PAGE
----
Story first appeared in USA TODAY.
Tsunami in Japan. Drought in Texas. Floods in Pennsylvania. Hurricane and earthquake in New York. The news has been filled with examples of extreme weather that often are accompanied with the risk of property damage.
Property damage is one of the dirtiest terms in the insurance industry. Insurance companies’ earnings are powered by collecting premiums and, conversely, hurt by paying out claims. If there’s an increase in natural disasters that cause property damage that exceeds estimates, that can create a drag on earnings.
Furthermore, if catastrophes are expected to be more frequent in the future, insurance companies must either increase their reserves for claims, which hit earnings, or try to increase premiums.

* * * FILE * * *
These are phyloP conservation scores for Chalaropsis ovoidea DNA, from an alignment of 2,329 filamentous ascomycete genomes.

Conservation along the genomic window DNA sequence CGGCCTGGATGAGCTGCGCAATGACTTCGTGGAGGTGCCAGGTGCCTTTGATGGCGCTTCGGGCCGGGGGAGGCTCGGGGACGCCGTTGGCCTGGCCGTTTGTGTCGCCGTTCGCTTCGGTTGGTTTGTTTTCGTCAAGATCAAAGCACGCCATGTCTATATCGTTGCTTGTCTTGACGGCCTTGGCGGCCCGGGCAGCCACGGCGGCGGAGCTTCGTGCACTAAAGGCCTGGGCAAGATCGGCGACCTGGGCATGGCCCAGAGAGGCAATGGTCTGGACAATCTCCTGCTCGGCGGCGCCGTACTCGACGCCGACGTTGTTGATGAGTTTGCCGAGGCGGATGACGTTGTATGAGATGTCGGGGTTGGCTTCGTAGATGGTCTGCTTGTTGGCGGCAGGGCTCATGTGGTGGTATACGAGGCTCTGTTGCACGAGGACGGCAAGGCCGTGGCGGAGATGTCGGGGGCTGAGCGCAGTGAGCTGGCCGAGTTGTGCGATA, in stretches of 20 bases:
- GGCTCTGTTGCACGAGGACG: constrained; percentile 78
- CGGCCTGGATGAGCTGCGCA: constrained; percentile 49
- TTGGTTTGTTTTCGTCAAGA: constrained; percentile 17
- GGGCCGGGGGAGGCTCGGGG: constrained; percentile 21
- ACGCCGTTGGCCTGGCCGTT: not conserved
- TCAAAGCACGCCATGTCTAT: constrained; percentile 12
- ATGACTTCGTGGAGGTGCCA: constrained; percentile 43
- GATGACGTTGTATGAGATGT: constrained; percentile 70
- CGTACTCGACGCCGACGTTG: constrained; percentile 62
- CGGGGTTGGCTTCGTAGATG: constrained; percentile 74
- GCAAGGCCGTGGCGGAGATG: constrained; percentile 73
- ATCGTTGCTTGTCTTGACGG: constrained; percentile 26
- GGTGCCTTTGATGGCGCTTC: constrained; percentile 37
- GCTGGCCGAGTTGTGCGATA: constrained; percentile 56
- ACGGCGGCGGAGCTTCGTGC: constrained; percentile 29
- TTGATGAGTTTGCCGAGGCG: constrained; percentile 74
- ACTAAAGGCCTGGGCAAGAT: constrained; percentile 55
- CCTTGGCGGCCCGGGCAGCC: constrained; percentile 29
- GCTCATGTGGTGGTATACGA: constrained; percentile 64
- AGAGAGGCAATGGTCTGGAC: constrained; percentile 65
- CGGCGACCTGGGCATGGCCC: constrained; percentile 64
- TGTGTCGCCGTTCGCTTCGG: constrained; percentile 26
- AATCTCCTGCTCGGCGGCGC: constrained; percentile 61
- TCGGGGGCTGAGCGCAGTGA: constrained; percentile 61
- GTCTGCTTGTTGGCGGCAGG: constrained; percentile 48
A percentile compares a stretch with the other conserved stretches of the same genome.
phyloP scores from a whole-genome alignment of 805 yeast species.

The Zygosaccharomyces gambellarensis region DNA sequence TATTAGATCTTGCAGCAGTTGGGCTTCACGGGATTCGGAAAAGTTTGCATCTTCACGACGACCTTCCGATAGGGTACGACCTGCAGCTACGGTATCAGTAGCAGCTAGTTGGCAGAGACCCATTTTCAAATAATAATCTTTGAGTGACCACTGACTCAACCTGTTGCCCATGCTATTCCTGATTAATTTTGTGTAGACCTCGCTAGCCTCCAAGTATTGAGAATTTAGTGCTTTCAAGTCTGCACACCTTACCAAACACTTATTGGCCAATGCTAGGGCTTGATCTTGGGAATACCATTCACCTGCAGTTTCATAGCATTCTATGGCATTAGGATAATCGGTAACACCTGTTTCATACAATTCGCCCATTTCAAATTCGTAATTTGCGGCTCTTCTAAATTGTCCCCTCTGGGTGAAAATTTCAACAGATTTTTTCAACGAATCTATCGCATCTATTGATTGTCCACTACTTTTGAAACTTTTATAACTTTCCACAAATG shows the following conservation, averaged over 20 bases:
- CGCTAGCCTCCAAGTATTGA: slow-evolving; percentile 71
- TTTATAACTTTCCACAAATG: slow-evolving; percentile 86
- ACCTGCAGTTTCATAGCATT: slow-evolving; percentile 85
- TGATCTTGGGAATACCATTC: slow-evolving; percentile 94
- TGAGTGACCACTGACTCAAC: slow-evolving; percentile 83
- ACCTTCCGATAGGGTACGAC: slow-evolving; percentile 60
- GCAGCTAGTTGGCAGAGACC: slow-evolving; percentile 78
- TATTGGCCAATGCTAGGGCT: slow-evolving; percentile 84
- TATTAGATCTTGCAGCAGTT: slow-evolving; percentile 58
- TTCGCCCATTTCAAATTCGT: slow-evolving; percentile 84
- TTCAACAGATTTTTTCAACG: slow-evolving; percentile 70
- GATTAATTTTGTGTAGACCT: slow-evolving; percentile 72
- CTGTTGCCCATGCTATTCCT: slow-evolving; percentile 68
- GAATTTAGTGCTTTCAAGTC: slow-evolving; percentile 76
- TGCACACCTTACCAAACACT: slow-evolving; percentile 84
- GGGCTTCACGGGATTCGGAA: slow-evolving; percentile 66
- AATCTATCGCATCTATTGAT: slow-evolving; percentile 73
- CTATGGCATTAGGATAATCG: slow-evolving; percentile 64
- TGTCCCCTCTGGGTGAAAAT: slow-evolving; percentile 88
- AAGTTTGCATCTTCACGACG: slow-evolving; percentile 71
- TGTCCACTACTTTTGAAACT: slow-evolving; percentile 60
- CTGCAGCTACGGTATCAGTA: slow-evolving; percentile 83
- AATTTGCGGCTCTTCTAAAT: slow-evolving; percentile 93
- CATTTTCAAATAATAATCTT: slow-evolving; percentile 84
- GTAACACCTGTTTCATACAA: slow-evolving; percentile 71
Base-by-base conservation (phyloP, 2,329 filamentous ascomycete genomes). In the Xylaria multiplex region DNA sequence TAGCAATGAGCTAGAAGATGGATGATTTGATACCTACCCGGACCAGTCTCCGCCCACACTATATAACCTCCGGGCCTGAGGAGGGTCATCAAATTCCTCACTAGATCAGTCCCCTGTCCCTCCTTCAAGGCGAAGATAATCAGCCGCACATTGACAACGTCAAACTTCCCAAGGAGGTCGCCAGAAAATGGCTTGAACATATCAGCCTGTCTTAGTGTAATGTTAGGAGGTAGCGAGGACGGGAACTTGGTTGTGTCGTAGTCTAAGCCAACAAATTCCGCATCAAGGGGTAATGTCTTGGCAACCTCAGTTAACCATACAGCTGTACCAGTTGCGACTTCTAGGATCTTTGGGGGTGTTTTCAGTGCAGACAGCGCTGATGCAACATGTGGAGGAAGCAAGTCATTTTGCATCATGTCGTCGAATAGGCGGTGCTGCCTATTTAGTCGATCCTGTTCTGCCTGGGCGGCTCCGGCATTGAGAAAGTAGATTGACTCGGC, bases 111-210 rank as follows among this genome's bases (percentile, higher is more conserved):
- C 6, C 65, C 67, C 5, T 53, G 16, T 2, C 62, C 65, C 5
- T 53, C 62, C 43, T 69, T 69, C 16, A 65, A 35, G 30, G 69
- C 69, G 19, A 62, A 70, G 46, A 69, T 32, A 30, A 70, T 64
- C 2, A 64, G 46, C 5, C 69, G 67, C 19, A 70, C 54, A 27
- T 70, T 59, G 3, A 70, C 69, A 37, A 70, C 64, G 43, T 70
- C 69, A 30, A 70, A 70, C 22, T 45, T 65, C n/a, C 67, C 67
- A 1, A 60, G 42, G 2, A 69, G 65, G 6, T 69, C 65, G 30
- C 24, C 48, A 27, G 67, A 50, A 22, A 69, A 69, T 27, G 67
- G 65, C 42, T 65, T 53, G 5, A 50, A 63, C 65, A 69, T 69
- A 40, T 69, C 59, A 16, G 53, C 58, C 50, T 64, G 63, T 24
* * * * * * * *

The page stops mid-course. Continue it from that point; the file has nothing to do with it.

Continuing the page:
To your question, does the rash of natural disasters potentially hit the earnings of insurers? On a short-term basis, the answer is yes. Analysts are accessing and measuring the estimated damage from all the events during the third-quarter and will likely make adjustments.
Since the third quarter is a busy month for hurricanes, analysts will look at the total hit through September and tweak their forecasts.
Longer term, some investors might wonder if insurance companies’ earnings might be hit by changes in the planet’s climate. Earth is warming up. And if the earth does heat up, there are some who expect more storms and other potential events that could damage property. But so far, there are too many unknowns before estimates on how any changes in the climate could hurt insurers’ earnings.
Currently, companies are more focused on the short term and the risk of more catastrophic events.


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